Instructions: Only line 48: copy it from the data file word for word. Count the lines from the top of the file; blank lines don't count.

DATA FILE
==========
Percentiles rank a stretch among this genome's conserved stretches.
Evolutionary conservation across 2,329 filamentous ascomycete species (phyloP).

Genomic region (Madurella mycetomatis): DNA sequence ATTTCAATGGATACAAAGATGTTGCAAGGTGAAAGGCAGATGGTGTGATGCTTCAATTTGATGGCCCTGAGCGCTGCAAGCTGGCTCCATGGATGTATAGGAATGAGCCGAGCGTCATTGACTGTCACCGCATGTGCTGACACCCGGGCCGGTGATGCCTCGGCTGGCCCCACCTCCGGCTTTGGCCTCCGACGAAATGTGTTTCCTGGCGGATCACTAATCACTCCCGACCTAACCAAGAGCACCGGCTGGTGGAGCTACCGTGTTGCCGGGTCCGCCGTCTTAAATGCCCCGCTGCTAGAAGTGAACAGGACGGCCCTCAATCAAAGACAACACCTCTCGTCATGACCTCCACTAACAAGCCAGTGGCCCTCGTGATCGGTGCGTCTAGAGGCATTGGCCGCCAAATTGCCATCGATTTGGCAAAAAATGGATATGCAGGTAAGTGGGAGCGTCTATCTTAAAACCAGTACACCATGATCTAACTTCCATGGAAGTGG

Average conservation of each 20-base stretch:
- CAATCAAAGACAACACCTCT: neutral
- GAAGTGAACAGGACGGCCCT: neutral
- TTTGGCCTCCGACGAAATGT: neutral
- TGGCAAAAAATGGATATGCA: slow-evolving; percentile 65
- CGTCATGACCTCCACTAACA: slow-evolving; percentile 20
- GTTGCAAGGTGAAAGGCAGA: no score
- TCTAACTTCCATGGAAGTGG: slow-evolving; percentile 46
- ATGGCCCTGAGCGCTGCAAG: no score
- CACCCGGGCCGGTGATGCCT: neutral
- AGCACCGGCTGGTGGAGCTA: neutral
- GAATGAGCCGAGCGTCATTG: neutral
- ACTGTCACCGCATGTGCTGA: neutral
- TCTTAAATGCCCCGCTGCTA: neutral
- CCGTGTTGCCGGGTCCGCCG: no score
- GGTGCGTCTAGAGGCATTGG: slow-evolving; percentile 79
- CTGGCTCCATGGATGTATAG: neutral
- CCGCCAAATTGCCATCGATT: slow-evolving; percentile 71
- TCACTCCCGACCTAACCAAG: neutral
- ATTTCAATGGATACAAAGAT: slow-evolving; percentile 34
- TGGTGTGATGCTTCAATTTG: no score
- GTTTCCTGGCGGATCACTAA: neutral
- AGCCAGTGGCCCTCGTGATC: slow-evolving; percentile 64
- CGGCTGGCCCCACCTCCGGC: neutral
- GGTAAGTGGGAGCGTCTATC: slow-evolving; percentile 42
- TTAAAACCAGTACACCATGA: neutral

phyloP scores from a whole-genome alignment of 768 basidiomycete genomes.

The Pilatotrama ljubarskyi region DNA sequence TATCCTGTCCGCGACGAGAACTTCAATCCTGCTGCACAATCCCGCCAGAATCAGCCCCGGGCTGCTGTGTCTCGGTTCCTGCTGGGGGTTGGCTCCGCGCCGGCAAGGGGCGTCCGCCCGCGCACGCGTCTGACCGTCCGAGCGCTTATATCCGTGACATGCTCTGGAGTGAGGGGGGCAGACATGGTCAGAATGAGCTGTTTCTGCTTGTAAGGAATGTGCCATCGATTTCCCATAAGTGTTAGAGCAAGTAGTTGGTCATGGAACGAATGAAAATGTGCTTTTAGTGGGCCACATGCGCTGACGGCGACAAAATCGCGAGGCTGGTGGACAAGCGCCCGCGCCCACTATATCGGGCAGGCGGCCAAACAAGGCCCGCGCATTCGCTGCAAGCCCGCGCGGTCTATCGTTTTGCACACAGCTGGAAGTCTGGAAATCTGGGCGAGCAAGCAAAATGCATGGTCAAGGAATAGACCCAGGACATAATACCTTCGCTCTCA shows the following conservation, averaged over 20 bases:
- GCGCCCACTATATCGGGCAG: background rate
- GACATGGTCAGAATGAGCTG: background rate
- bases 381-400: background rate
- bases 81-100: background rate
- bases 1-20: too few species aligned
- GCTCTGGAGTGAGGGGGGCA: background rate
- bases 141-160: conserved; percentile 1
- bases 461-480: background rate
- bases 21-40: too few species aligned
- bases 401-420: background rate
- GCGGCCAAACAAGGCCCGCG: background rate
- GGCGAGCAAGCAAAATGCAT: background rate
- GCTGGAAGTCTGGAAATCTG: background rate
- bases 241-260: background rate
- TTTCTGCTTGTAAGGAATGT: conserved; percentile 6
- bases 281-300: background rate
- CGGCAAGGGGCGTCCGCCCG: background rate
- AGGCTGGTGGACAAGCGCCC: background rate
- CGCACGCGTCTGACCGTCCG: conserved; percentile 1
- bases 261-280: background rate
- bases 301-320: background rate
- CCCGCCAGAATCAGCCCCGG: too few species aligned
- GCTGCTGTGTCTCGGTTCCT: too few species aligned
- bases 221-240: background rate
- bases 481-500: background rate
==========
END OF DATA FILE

- CGGCAAGGGGCGTCCGCCCG: background rate